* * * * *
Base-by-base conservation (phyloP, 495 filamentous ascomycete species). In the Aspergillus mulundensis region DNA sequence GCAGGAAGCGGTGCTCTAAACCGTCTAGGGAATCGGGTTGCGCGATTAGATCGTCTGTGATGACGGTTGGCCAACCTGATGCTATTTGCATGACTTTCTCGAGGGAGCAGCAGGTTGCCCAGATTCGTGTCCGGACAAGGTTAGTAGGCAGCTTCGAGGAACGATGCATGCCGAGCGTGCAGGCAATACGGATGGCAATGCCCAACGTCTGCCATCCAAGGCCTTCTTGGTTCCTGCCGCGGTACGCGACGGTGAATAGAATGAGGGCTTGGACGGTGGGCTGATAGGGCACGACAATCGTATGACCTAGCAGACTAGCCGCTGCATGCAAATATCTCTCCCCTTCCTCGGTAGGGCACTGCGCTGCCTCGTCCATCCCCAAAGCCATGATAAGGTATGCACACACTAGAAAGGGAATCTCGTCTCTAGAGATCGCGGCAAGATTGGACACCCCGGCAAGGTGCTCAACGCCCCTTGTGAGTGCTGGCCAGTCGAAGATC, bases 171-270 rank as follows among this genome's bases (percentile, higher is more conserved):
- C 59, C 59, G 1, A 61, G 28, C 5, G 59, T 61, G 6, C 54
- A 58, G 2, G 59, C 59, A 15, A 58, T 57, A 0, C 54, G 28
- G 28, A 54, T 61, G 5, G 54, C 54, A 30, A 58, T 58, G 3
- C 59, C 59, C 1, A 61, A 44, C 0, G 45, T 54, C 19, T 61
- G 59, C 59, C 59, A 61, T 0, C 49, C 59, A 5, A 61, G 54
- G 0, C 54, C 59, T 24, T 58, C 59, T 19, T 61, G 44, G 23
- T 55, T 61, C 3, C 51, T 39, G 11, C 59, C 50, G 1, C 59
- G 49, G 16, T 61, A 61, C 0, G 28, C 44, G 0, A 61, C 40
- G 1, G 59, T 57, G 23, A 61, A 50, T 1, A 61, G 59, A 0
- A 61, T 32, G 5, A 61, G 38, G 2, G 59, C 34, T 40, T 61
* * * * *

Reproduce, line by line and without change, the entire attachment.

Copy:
Base-by-base conservation (phyloP, 495 filamentous ascomycete species). In the Aspergillus mulundensis region DNA sequence GCAGGAAGCGGTGCTCTAAACCGTCTAGGGAATCGGGTTGCGCGATTAGATCGTCTGTGATGACGGTTGGCCAACCTGATGCTATTTGCATGACTTTCTCGAGGGAGCAGCAGGTTGCCCAGATTCGTGTCCGGACAAGGTTAGTAGGCAGCTTCGAGGAACGATGCATGCCGAGCGTGCAGGCAATACGGATGGCAATGCCCAACGTCTGCCATCCAAGGCCTTCTTGGTTCCTGCCGCGGTACGCGACGGTGAATAGAATGAGGGCTTGGACGGTGGGCTGATAGGGCACGACAATCGTATGACCTAGCAGACTAGCCGCTGCATGCAAATATCTCTCCCCTTCCTCGGTAGGGCACTGCGCTGCCTCGTCCATCCCCAAAGCCATGATAAGGTATGCACACACTAGAAAGGGAATCTCGTCTCTAGAGATCGCGGCAAGATTGGACACCCCGGCAAGGTGCTCAACGCCCCTTGTGAGTGCTGGCCAGTCGAAGATC, bases 171-270 rank as follows among this genome's bases (percentile, higher is more conserved):
- C 59, C 59, G 1, A 61, G 28, C 5, G 59, T 61, G 6, C 54
- A 58, G 2, G 59, C 59, A 15, A 58, T 57, A 0, C 54, G 28
- G 28, A 54, T 61, G 5, G 54, C 54, A 30, A 58, T 58, G 3
- C 59, C 59, C 1, A 61, A 44, C 0, G 45, T 54, C 19, T 61
- G 59, C 59, C 59, A 61, T 0, C 49, C 59, A 5, A 61, G 54
- G 0, C 54, C 59, T 24, T 58, C 59, T 19, T 61, G 44, G 23
- T 55, T 61, C 3, C 51, T 39, G 11, C 59, C 50, G 1, C 59
- G 49, G 16, T 61, A 61, C 0, G 28, C 44, G 0, A 61, C 40
- G 1, G 59, T 57, G 23, A 61, A 50, T 1, A 61, G 59, A 0
- A 61, T 32, G 5, A 61, G 38, G 2, G 59, C 34, T 40, T 61